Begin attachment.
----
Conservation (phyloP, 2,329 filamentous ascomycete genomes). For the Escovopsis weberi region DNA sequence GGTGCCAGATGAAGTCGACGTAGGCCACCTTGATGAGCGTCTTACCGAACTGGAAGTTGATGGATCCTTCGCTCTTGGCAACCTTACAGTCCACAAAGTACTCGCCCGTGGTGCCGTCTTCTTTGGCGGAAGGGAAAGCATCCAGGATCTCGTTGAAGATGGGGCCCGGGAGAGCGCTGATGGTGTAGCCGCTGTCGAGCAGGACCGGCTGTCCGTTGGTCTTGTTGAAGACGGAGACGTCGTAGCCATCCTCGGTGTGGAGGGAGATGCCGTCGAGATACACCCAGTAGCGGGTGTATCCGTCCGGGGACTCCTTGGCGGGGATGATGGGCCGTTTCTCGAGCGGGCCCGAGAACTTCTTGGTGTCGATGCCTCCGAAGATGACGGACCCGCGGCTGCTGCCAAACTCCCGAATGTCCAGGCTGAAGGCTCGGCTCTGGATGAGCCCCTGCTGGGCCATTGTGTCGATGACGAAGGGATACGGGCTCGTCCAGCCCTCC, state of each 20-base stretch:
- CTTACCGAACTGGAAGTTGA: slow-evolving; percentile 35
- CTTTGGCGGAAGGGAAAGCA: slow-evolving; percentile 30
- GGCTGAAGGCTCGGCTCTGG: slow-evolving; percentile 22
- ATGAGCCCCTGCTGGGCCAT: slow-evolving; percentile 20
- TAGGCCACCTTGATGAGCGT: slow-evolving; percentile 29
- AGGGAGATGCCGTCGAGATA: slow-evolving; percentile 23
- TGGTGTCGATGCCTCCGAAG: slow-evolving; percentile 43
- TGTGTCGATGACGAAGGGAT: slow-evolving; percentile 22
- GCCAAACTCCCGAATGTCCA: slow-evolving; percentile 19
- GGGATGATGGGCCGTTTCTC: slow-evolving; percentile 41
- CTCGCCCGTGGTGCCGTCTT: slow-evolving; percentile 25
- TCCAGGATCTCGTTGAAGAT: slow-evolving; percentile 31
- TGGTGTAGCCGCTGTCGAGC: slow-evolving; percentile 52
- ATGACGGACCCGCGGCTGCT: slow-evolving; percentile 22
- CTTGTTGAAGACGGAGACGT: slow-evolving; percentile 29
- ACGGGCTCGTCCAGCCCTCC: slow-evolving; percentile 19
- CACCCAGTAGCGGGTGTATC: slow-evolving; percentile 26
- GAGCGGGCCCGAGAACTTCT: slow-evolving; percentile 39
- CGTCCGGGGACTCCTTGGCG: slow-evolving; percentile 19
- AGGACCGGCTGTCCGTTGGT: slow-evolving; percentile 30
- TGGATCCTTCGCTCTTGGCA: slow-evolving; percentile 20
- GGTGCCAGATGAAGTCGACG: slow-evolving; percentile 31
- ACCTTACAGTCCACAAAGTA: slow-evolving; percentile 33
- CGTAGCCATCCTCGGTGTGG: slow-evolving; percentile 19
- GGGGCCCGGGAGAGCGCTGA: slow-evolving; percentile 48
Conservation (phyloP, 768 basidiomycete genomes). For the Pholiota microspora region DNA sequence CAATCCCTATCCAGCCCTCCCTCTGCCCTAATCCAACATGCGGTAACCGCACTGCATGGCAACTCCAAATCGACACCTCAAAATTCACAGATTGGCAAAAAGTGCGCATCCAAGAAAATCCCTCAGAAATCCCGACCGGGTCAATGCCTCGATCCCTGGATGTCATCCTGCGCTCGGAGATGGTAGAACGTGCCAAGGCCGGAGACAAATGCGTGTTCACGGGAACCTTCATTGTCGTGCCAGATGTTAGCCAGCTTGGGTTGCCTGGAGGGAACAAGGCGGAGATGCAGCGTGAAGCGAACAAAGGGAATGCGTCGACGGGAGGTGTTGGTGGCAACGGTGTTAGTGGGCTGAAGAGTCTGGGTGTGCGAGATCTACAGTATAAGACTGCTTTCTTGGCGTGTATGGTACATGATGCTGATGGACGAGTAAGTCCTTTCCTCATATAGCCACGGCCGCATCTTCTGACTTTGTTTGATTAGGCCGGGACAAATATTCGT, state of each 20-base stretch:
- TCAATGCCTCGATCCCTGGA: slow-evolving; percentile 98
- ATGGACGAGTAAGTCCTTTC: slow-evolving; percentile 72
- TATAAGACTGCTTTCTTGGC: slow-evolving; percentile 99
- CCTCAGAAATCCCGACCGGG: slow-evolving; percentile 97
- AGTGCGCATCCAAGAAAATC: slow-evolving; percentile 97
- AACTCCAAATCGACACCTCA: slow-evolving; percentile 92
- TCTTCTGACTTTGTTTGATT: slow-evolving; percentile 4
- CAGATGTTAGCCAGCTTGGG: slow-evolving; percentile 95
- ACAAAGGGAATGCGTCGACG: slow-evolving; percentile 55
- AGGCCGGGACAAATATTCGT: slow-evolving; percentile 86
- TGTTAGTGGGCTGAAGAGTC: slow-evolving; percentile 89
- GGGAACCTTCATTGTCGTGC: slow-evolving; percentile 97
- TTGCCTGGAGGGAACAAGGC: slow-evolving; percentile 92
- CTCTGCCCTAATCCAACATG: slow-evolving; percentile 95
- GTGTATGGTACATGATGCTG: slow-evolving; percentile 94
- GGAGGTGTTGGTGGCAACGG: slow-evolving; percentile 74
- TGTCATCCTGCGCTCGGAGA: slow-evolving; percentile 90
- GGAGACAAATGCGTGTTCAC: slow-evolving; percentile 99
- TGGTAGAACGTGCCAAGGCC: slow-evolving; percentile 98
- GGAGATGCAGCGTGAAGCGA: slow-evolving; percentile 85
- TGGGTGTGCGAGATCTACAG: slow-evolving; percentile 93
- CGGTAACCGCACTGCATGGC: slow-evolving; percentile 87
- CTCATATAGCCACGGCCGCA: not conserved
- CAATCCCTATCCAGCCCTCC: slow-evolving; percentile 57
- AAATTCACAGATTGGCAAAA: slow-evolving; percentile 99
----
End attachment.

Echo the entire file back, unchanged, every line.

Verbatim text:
Conservation (phyloP, 2,329 filamentous ascomycete genomes). For the Escovopsis weberi region DNA sequence GGTGCCAGATGAAGTCGACGTAGGCCACCTTGATGAGCGTCTTACCGAACTGGAAGTTGATGGATCCTTCGCTCTTGGCAACCTTACAGTCCACAAAGTACTCGCCCGTGGTGCCGTCTTCTTTGGCGGAAGGGAAAGCATCCAGGATCTCGTTGAAGATGGGGCCCGGGAGAGCGCTGATGGTGTAGCCGCTGTCGAGCAGGACCGGCTGTCCGTTGGTCTTGTTGAAGACGGAGACGTCGTAGCCATCCTCGGTGTGGAGGGAGATGCCGTCGAGATACACCCAGTAGCGGGTGTATCCGTCCGGGGACTCCTTGGCGGGGATGATGGGCCGTTTCTCGAGCGGGCCCGAGAACTTCTTGGTGTCGATGCCTCCGAAGATGACGGACCCGCGGCTGCTGCCAAACTCCCGAATGTCCAGGCTGAAGGCTCGGCTCTGGATGAGCCCCTGCTGGGCCATTGTGTCGATGACGAAGGGATACGGGCTCGTCCAGCCCTCC, state of each 20-base stretch:
- CTTACCGAACTGGAAGTTGA: slow-evolving; percentile 35
- CTTTGGCGGAAGGGAAAGCA: slow-evolving; percentile 30
- GGCTGAAGGCTCGGCTCTGG: slow-evolving; percentile 22
- ATGAGCCCCTGCTGGGCCAT: slow-evolving; percentile 20
- TAGGCCACCTTGATGAGCGT: slow-evolving; percentile 29
- AGGGAGATGCCGTCGAGATA: slow-evolving; percentile 23
- TGGTGTCGATGCCTCCGAAG: slow-evolving; percentile 43
- TGTGTCGATGACGAAGGGAT: slow-evolving; percentile 22
- GCCAAACTCCCGAATGTCCA: slow-evolving; percentile 19
- GGGATGATGGGCCGTTTCTC: slow-evolving; percentile 41
- CTCGCCCGTGGTGCCGTCTT: slow-evolving; percentile 25
- TCCAGGATCTCGTTGAAGAT: slow-evolving; percentile 31
- TGGTGTAGCCGCTGTCGAGC: slow-evolving; percentile 52
- ATGACGGACCCGCGGCTGCT: slow-evolving; percentile 22
- CTTGTTGAAGACGGAGACGT: slow-evolving; percentile 29
- ACGGGCTCGTCCAGCCCTCC: slow-evolving; percentile 19
- CACCCAGTAGCGGGTGTATC: slow-evolving; percentile 26
- GAGCGGGCCCGAGAACTTCT: slow-evolving; percentile 39
- CGTCCGGGGACTCCTTGGCG: slow-evolving; percentile 19
- AGGACCGGCTGTCCGTTGGT: slow-evolving; percentile 30
- TGGATCCTTCGCTCTTGGCA: slow-evolving; percentile 20
- GGTGCCAGATGAAGTCGACG: slow-evolving; percentile 31
- ACCTTACAGTCCACAAAGTA: slow-evolving; percentile 33
- CGTAGCCATCCTCGGTGTGG: slow-evolving; percentile 19
- GGGGCCCGGGAGAGCGCTGA: slow-evolving; percentile 48
Conservation (phyloP, 768 basidiomycete genomes). For the Pholiota microspora region DNA sequence CAATCCCTATCCAGCCCTCCCTCTGCCCTAATCCAACATGCGGTAACCGCACTGCATGGCAACTCCAAATCGACACCTCAAAATTCACAGATTGGCAAAAAGTGCGCATCCAAGAAAATCCCTCAGAAATCCCGACCGGGTCAATGCCTCGATCCCTGGATGTCATCCTGCGCTCGGAGATGGTAGAACGTGCCAAGGCCGGAGACAAATGCGTGTTCACGGGAACCTTCATTGTCGTGCCAGATGTTAGCCAGCTTGGGTTGCCTGGAGGGAACAAGGCGGAGATGCAGCGTGAAGCGAACAAAGGGAATGCGTCGACGGGAGGTGTTGGTGGCAACGGTGTTAGTGGGCTGAAGAGTCTGGGTGTGCGAGATCTACAGTATAAGACTGCTTTCTTGGCGTGTATGGTACATGATGCTGATGGACGAGTAAGTCCTTTCCTCATATAGCCACGGCCGCATCTTCTGACTTTGTTTGATTAGGCCGGGACAAATATTCGT, state of each 20-base stretch:
- TCAATGCCTCGATCCCTGGA: slow-evolving; percentile 98
- ATGGACGAGTAAGTCCTTTC: slow-evolving; percentile 72
- TATAAGACTGCTTTCTTGGC: slow-evolving; percentile 99
- CCTCAGAAATCCCGACCGGG: slow-evolving; percentile 97
- AGTGCGCATCCAAGAAAATC: slow-evolving; percentile 97
- AACTCCAAATCGACACCTCA: slow-evolving; percentile 92
- TCTTCTGACTTTGTTTGATT: slow-evolving; percentile 4
- CAGATGTTAGCCAGCTTGGG: slow-evolving; percentile 95
- ACAAAGGGAATGCGTCGACG: slow-evolving; percentile 55
- AGGCCGGGACAAATATTCGT: slow-evolving; percentile 86
- TGTTAGTGGGCTGAAGAGTC: slow-evolving; percentile 89
- GGGAACCTTCATTGTCGTGC: slow-evolving; percentile 97
- TTGCCTGGAGGGAACAAGGC: slow-evolving; percentile 92
- CTCTGCCCTAATCCAACATG: slow-evolving; percentile 95
- GTGTATGGTACATGATGCTG: slow-evolving; percentile 94
- GGAGGTGTTGGTGGCAACGG: slow-evolving; percentile 74
- TGTCATCCTGCGCTCGGAGA: slow-evolving; percentile 90
- GGAGACAAATGCGTGTTCAC: slow-evolving; percentile 99
- TGGTAGAACGTGCCAAGGCC: slow-evolving; percentile 98
- GGAGATGCAGCGTGAAGCGA: slow-evolving; percentile 85
- TGGGTGTGCGAGATCTACAG: slow-evolving; percentile 93
- CGGTAACCGCACTGCATGGC: slow-evolving; percentile 87
- CTCATATAGCCACGGCCGCA: not conserved
- CAATCCCTATCCAGCCCTCC: slow-evolving; percentile 57
- AAATTCACAGATTGGCAAAA: slow-evolving; percentile 99